Update: here are some references:

Thursday, August 27, 2009

Amplification Amplification

There's something seductive about self-reference--a topic delightfully expounded in Douglas Hofstadter's book Metamagical Themas. Self-reference shook the foundations of math with the Russell Paradox and then Gödel's incompleteness weirdness. But that doesn't stop the fun--by no means! The latest, coolest application I've seen is the RepRap, which is a machine that can build other things, including itself. I suppose that if the conditions are right it will create a whole ecology of replicator replicators. That's what we are too, of course, just squishier and less prone to rust.

This gratuitous introduction is by way of explaining the title. I've spent some time thinking about Zog's Lemma about the amplification of error, and wondering if there's actually anything there. I think there may be, even in the cold light of the fluorescent sun. I will therefore try to amplify on my prior post.

The idea is this:
As economic value increases, for weak predictors the error of prediction can increase over time.
I opened up WinEdit to try a mathematical formulation, but I haven't gotten too far with that yet. The formality may get in the way anyway. We're considering the prediction of the value of some future valuation. The examples will make it clear, but think Prediction = Actual + Error. The last term could be negative. Consider a couple of scenarios.
1. Imagine pulling a dollar bill from your wallet or handbag. How much is it worth, in dollars? One, right? Well, if you got a fiver by mistake, it's worth five bucks. You're not likely to be convinced by a huckster that your fiver is only really worth one and fork it over for four quarters.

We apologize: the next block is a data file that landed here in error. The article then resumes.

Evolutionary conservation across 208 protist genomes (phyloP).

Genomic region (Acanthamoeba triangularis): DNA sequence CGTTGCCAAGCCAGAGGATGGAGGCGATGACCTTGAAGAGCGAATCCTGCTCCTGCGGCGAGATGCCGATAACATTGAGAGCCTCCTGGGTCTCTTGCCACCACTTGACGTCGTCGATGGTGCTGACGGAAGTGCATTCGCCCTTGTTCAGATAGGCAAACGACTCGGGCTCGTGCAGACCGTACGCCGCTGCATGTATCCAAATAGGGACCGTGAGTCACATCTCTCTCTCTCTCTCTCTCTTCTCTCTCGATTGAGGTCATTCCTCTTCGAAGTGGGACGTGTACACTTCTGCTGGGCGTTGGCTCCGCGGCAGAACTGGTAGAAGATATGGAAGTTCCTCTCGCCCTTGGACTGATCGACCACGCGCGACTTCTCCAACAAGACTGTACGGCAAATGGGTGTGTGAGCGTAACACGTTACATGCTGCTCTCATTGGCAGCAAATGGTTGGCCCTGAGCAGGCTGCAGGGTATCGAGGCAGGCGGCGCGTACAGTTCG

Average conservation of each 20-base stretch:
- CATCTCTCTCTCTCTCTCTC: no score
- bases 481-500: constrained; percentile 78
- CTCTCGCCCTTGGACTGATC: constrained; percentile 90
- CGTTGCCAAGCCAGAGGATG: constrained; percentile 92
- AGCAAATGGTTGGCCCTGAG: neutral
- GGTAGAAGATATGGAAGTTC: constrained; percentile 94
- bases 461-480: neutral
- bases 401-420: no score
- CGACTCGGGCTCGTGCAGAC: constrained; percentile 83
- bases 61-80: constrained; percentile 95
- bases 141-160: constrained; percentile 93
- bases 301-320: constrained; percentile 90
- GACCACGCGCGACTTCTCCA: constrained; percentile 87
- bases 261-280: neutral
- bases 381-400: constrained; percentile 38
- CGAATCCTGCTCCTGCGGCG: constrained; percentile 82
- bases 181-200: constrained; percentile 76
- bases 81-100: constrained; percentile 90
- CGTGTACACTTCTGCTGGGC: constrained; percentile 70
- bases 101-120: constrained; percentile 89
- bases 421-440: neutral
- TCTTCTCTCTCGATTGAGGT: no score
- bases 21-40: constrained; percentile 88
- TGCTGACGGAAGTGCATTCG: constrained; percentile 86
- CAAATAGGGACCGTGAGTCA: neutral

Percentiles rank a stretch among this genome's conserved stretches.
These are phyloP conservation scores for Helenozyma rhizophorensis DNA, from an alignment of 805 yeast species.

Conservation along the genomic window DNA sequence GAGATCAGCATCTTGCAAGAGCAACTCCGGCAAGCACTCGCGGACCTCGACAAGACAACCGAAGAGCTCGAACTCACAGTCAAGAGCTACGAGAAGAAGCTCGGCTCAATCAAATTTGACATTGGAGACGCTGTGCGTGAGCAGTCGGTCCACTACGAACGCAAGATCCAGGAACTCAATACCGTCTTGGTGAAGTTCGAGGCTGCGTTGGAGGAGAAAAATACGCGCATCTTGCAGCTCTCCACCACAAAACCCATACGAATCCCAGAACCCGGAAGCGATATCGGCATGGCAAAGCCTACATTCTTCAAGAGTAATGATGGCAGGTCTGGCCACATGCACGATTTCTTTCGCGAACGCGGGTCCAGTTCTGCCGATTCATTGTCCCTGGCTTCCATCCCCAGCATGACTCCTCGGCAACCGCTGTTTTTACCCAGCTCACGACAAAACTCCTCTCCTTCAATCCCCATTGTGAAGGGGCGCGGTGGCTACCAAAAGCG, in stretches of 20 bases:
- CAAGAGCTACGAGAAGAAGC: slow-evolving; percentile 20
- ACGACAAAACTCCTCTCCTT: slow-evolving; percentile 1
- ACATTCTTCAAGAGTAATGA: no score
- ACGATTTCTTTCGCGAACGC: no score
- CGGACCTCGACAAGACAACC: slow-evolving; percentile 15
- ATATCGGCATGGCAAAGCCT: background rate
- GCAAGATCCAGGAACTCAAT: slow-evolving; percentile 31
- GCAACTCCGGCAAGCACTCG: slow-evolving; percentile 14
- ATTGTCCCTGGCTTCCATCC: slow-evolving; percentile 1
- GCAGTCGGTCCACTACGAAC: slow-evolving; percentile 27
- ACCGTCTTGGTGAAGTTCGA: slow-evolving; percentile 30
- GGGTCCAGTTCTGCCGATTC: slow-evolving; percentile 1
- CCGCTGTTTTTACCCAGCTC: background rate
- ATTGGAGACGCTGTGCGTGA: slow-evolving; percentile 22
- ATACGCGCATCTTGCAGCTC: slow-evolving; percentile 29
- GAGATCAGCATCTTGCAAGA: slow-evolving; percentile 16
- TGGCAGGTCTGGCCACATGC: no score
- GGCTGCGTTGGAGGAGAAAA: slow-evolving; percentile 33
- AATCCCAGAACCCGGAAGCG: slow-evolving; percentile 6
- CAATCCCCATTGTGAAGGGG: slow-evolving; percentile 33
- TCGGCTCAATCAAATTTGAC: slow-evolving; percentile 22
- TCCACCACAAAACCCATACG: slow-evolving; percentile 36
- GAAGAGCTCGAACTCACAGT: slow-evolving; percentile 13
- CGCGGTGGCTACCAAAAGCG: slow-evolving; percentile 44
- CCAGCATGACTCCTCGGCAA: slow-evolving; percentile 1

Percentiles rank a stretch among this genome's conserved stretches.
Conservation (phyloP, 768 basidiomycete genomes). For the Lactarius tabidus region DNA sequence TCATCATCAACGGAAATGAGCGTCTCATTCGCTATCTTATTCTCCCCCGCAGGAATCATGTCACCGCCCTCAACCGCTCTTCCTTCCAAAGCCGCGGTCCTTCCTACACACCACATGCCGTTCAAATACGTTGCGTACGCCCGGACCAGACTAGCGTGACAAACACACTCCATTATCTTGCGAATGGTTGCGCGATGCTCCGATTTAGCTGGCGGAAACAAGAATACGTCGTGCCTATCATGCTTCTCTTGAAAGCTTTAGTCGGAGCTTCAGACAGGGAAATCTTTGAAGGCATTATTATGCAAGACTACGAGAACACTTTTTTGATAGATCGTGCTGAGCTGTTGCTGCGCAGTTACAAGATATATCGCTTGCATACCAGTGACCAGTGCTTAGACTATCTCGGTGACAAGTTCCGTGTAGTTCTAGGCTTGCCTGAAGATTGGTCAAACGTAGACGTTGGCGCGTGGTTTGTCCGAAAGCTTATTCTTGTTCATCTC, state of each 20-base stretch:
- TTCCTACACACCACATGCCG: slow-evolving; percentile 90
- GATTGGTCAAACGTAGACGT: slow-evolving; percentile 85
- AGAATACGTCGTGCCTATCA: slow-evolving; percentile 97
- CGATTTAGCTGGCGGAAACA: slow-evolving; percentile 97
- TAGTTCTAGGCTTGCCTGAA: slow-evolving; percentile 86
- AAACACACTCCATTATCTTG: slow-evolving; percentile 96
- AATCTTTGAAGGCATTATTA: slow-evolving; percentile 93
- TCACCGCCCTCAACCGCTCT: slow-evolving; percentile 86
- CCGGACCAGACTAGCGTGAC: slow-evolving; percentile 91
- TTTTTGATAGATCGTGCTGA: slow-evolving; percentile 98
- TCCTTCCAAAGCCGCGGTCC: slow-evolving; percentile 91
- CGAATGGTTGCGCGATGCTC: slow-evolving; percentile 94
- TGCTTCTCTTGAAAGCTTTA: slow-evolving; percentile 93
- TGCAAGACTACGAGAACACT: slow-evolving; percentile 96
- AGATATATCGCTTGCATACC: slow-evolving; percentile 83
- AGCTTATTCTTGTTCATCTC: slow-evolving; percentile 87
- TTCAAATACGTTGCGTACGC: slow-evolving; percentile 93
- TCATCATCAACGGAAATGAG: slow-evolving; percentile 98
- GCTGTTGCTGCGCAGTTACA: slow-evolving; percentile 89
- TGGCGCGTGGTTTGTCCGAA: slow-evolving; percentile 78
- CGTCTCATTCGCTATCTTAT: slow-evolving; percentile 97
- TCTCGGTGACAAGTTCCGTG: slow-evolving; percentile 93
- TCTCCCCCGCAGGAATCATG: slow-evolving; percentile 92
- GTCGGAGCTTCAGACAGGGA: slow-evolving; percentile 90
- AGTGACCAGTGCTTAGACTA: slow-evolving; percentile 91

Here we have a situation where predictive error is very low and economic value is low too. The actual value of the dollar is realized when you buy something with it. Let's suppose that a fast food burger is a dollar. If you get a single, it was a dollar. If you get five, it had Lincoln on it.
2. Now imagine that you can't tell the difference between a one dollar bill or a five, or a twenty, or a hundred... You have to depend on "experts" for this. The problem is real because you don't want to walk to the burger stand with a hundred dollar bill; you're just not that hungry. This is not entirely hypothetical: US currency is all the same size, so if you're blind this is the way it is. Euros come in different sizes.
Now the predictor has dropped because you can't be sure whom to trust. There's a chance someone will lie to you when you show them the bill and try to take advantage of you.

Both of these scenarios are with relatively low stakes. The competition for your one dollar or five is not as great as if it were a million, right? What happens when we now consider situations where the economic value of the prediction is high?
3. Airplanes are pretty well understood--just watch this. Predicting what will happen under lots of conditions is achievable. Still, things go wrong once in a while. I think that we can agree that this is high stakes--no need to put a dollar figure on a successful landing.
In this situation, what has happened is that the error has gotten smaller over time. That is, by assiduously investigating every prediction failure, we learn how to make better predictions. This is just how science works, of course.